Building 45 is situated on the Rhydhymwyn Valley Gas Works site. This building was used in the initial research into Britian developing the atomic bomb. Codenamed ‘Tube Alloys’. Klaus Fuchs and Rudolf Peierls were the lead scientists involved. The photo shows the doorway that leads into the building. To me this was a seminal moment in its history. Making that step from one weapon of mass destruction to another. the year 1942.
These are a series of contaminated sites within the Rhydhymwyn Valley Gas Works. At one time the most secretive site within British military rule. The sites were dug in the 1990’s to determine the amount of contamination from the production of Pyro and Mustard gas that took place at the site. The testing that was conducted revealed varying amounts of contamination,even the dicovery of a container that had mustard gas in it.. From my look at the test results, they revealed that alot of the contamination was caused by burying alot of the contaminated equipment used in its manufacure. According to those working today at the site, they are best to be left alone
Maintenance Unit No. 81 is situated near Barnard Castle in County Durham. This site stored weapons charged with mustard, phosgene and lewisite on an area of 564 acres of moorland. In total 17,000 tonnes of chemical agent was stored on the site during WWII.
After the Allied retreat from Dunkirk in 1940, chemical weapons were returned from the continent and a remote open site on moorland in the north of England should be found for the establishment of an open air CW reserve depot.
The move of RAF bombs to Bowes Moor began in December 1941
In the first year sheep were let freely graze amongst the munitions. They quickly consumed the tarpaulins covering 65Lbs liquid chemical bombs and then attempted to eat the shell/bombs themselves, puncturing many of the thin cased shells much to their-the sheep and the bombs-ultimate disadvantage. Later on the soldiers erected many miles of sheep proof fencing and gates.
Today there are still parts of the site fenced off from the public due to contamination, yet the sheep still graze the site.
As part of the MoD biological weapons testing programme during the 1960’ and 70’s a series of simulated attacks by Iron Curtain forces on the UK were undertaken by the British military. On the 16th Sept 1966 RAF Hullvington in Wiltshire was sprayed with zinc cadmium sulphate in a wide 10-mile arc from the air, with the highest concentration at the airfield.
Today the site is semi-restricted used by mainly the Army Air Corps and the Royal Air Force for parachute drop training.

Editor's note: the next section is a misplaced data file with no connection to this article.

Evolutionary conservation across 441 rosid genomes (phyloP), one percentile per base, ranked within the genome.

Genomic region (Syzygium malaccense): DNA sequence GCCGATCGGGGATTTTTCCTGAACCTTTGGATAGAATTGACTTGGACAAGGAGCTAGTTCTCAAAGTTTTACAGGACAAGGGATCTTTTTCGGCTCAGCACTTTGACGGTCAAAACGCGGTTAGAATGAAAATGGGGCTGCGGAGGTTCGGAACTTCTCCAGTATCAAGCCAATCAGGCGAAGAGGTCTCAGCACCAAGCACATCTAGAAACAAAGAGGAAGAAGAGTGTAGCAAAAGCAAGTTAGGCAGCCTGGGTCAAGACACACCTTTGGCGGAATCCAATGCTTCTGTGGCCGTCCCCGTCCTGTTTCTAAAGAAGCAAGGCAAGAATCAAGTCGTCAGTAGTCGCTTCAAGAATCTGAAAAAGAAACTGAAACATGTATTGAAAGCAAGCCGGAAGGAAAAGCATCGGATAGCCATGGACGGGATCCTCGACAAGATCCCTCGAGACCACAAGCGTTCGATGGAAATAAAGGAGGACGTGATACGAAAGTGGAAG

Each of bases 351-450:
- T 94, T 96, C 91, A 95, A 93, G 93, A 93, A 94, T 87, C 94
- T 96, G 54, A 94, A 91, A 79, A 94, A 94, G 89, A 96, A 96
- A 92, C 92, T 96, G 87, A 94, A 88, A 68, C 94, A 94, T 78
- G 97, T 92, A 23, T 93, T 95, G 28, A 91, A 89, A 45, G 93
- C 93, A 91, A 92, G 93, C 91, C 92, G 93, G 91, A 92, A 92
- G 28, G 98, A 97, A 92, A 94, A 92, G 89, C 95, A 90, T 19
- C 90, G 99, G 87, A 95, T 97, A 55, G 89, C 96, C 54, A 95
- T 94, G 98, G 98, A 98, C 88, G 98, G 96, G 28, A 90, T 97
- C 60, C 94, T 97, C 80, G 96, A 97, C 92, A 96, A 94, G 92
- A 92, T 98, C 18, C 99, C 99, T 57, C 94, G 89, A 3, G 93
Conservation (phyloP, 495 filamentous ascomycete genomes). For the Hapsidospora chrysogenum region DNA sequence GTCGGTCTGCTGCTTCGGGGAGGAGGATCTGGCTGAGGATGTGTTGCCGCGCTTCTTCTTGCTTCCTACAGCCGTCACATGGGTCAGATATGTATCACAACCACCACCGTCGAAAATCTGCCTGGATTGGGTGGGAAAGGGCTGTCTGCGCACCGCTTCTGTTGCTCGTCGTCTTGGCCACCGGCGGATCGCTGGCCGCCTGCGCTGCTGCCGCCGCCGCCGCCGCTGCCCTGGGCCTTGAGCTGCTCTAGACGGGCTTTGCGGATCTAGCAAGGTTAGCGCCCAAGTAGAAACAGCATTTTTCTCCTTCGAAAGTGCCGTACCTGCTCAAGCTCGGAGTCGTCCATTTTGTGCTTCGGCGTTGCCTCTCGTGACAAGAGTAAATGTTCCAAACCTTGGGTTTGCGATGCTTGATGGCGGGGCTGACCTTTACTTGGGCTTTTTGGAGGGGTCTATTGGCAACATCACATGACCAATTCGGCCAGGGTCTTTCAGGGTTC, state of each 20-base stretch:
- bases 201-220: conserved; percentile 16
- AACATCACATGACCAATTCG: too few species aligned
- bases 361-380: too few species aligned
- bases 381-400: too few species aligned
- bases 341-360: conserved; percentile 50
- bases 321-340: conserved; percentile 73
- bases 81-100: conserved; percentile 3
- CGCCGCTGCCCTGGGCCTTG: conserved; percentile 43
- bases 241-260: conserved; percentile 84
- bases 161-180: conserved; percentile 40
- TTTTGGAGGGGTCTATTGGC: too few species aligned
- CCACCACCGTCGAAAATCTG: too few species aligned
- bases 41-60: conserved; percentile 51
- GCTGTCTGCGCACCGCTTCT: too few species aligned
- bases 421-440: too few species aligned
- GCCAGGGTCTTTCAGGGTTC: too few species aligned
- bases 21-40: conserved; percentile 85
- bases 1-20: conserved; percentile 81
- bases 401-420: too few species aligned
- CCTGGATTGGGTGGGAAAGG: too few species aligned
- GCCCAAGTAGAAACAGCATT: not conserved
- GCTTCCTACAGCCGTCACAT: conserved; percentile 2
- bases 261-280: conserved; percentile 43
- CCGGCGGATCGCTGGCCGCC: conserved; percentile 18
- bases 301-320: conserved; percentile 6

Part of the site is occupied by a go-karting company.
In 1942 the MoD carried out a series of experiments to see if anthrax could be used in the war effort. A Wellington bomber dropped a 30-pound bomb containing anthrax onto a hard beach in Penclawdd on the Gower Peninsula in Wales. It burst on contact and released a fine mist that infected the nearby sheep that died soon after.
On the 15th of January 1987 during parliamentary question time, Defence Minister Archie Hamilton confirmed that this experiment was conducted at Penclawdd
In October 1942, after their discovery of the effectiveness of anthrax as a lethal agent in warfare, the British launched “Operation Vegetarian,” in which workers mass-produced five million units of the United Kingdom’s first operational biological weapon, the anthrax-filled cattle cake. The plan was for Allied bombers to drop the anthrax-filled buns into Germany’s cattle grazing pastures where the animals would eat the cakes, contract the disease, and quickly die. However, by the time the operation was ready to be launched in 1944, the invasion of Normandy had already taken place, and the Allies were winning the War by conventional means. The five million buns were eventually burned after the War.
Today the last remains of the military installation lie half buried in the estuary sands
I have been working on this body of work now for some time.Over that time I have felt that although the work was structured, it was becoming a little repeditive, facts after facts. So what I have decided is to focus on 5 sites that best represent the whole chemical and biological weapons (CBW) program. Harpur Hill, Rhydymwyn, Porton Down, Gruinard Island and Norwich. These sites cross the whole project that I have being trying to work out. As I research more into these specific sites, interview veterans and to meet those who were affected directly.
I am also trying to build up a history of these sites, visually. There have been incidents during their histories since CBW were first used to the present day that lead you to the photographs that I have being presenting to you. Visual clues that string together, photographs that are real, archival, recreated, found, bought and acquired. That help you link together the history that is embedded into the landscape.
I will continue to built up a portfolio of the landscape photographs, but from now on it will focus more in depth into these 5 sites
First up is Harpur Hill, Derbyshire.
Immediately after WW11 with so much chemical weapons captured by the Allies from the Germans, the major task of destroying them was started. Called ‘X’ Stations, these centres located around the UK. Burning at a remote site on Harpur Hill commenced with mixing it with bleach and setting it alight. However as the quantity was so large this proved ineffective.
All ordnance was then shipped to the Beaufort Dyke located between Northern Ireland and the Scottish coast and dumped at sea.
Today the Dyke remains the biggest underwater munitions dump in the world. Over the years after severe weather conditions, many pieces of corroded ornance are found washed up on Irish and Scottish coasts.